9. Antigone by Sophocles

    Antigone is a tragedy by Sophocles written before or in 442 BC. Chronologically, it is the third of the three Theban plays but was written first.[1] The play expands on the Theban legend that preda...


  10. Medea by Euripides

    Medea is an ancient Greek tragedy written by Euripides, based upon the myth of Jason and Medea and first produced in 431 BC. The plot centers on the barbarian protagonist as she finds her position ...


  11. Oedipus the King by Sophocles

    Oedipus the King is an Athenian tragedy by Sophocles that was first performed c. 429 BC. It was the second of Sophocles's three Theban plays to be produced, but it comes first in the internal chron...


  12. Hippolytus by Euripides

    Hippolytus (Ancient Greek: Ἱππόλυτος, Hippolytos) is an Ancient Greek tragedy by Euripides, based on the myth of Hippolytus, son of Theseus. The play was first produced for the City Dionysia of Ath...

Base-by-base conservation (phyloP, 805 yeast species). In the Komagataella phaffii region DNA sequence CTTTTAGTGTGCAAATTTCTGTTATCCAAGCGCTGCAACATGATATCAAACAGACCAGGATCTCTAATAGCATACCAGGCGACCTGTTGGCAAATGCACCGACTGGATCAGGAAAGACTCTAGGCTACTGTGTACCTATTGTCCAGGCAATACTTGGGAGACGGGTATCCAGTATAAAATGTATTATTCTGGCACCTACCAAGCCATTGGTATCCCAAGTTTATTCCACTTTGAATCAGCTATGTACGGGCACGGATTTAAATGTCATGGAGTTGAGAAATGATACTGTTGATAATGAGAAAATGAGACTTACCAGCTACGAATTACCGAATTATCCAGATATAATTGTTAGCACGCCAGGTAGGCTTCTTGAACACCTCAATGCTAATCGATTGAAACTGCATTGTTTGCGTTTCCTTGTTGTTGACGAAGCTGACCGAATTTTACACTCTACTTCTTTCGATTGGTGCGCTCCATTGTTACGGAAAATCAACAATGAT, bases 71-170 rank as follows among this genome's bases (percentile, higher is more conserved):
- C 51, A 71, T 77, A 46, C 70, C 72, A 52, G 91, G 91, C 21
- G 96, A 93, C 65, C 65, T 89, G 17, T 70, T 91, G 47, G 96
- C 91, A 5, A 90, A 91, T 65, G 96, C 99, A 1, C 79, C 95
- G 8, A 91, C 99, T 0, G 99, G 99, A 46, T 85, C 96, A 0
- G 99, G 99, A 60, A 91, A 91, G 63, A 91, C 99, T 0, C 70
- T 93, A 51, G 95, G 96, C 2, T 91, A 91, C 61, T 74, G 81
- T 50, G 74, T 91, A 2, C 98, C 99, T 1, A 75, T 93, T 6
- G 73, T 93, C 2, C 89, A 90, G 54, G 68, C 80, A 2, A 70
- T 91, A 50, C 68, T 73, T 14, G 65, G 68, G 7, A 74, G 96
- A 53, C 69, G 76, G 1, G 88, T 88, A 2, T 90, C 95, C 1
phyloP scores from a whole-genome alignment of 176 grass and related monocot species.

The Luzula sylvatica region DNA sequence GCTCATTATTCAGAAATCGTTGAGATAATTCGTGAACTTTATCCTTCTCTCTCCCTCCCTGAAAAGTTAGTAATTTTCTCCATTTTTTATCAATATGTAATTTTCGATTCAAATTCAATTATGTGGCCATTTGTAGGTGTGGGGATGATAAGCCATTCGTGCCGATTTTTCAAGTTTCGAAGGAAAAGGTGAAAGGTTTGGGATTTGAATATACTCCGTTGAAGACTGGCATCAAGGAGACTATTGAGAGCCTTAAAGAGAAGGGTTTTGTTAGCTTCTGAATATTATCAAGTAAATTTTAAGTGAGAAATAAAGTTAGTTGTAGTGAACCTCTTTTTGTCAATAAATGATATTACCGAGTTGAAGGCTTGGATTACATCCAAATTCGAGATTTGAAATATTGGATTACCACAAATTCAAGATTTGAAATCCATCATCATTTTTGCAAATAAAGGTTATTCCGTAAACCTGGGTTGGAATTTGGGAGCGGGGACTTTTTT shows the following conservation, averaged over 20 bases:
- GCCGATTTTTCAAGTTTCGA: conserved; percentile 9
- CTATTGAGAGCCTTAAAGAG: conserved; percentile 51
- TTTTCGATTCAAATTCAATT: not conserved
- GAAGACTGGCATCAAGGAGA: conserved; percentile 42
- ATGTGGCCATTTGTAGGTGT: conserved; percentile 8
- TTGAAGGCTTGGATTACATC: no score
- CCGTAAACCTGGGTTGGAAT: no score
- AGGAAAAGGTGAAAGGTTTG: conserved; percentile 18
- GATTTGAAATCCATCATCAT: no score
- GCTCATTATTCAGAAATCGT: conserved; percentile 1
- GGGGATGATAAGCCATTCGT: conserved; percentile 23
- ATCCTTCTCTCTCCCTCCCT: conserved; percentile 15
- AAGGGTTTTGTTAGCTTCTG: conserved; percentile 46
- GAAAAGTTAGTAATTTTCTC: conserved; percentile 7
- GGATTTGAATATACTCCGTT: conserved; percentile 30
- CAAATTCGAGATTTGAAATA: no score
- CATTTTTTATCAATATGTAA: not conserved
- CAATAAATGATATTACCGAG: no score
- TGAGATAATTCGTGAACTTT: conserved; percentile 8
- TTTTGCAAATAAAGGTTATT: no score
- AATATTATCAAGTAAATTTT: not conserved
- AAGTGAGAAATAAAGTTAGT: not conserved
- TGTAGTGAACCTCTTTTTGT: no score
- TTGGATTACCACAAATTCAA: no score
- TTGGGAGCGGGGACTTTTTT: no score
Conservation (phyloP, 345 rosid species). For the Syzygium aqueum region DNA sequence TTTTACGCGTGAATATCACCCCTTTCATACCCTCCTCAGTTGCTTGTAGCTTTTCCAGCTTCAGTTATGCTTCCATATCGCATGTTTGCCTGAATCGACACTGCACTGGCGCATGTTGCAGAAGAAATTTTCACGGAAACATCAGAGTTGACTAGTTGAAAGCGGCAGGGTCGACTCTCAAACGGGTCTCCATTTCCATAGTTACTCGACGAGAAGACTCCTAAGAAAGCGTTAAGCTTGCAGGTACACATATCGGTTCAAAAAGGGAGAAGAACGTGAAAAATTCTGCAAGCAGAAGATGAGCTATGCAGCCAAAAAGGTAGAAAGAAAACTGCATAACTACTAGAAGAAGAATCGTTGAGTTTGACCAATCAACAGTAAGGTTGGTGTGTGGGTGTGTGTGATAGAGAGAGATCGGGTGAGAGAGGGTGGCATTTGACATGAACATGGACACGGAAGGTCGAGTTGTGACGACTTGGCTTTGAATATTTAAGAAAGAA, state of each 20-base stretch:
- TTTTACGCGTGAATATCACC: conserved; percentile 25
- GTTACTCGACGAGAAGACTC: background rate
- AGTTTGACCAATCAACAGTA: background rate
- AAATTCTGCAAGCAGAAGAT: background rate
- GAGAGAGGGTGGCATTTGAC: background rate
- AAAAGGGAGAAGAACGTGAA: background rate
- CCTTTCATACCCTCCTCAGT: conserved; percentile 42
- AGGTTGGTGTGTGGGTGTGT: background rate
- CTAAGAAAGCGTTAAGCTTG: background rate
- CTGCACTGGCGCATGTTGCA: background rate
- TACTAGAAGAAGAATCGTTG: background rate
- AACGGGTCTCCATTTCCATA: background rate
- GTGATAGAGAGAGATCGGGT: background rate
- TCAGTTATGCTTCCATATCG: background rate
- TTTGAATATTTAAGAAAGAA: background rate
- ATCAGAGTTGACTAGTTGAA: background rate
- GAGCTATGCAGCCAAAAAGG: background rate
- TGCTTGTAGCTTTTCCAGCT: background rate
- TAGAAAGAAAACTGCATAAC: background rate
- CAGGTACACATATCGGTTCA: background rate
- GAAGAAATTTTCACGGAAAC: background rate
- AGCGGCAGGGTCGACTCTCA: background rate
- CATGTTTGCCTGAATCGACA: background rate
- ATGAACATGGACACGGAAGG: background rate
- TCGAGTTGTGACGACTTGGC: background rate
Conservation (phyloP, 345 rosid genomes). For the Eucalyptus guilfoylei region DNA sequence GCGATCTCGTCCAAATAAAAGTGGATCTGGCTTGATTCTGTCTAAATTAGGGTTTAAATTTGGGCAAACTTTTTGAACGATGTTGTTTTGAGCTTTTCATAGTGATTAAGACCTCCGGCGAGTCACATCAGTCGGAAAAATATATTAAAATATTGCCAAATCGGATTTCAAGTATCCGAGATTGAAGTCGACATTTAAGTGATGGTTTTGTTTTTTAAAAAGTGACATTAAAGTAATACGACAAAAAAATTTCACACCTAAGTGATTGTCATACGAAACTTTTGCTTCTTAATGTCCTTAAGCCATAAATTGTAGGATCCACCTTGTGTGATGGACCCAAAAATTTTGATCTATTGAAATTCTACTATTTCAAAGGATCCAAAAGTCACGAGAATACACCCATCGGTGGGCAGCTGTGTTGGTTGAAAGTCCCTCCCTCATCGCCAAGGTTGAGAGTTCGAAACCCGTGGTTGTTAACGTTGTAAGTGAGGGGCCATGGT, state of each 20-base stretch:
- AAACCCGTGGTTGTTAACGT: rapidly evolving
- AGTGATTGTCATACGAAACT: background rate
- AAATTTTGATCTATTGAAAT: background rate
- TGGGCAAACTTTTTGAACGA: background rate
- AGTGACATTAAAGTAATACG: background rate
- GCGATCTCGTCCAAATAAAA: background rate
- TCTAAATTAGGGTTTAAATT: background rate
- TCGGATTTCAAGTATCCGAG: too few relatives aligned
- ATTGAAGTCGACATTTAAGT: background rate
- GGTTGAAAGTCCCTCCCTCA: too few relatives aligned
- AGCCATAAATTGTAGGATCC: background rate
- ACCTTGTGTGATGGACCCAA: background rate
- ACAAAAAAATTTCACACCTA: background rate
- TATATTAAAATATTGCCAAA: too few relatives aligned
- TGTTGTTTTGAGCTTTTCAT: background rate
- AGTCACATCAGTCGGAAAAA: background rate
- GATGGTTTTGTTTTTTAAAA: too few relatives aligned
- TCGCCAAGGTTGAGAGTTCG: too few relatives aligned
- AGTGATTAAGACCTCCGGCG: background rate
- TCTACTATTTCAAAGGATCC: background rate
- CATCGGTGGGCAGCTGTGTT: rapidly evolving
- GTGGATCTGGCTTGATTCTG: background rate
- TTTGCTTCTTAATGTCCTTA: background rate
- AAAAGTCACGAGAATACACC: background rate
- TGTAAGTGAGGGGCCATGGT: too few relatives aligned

13. The Clouds by Aristophanes

    The Clouds (Ancient Greek: Νεφέλαι Nephelai) is a comedy written by the celebrated playwright Aristophanes lampooning intellectual fashions in classical Athens. It was originally produced at the Ci...

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  14. The Histories of Herodotus by Herodotus

    The Histories of Herodotus is considered one of the seminal works of history in Western literature. Written from the 450s to the 420s BC in the Ionic dialect of classical Greek, The Histories serve...


  15. Prometheus Bound by Aeschylus

    Prometheus Bound is an Ancient Greek tragedy. In Antiquity, this drama was attributed to Aeschylus, but is now considered by some scholars to be the work of another hand, perhaps one as late as ca....


  16. Trojan Women by Euripides

    The Trojan Women (Ancient Greek: Τρῳάδες, Trōiades), also known as Troades, is a tragedy by the Greek playwright Euripides. Produced in 415 BC during the Peloponnesian War, it is often considered a...


  17. The Birds by Aristophanes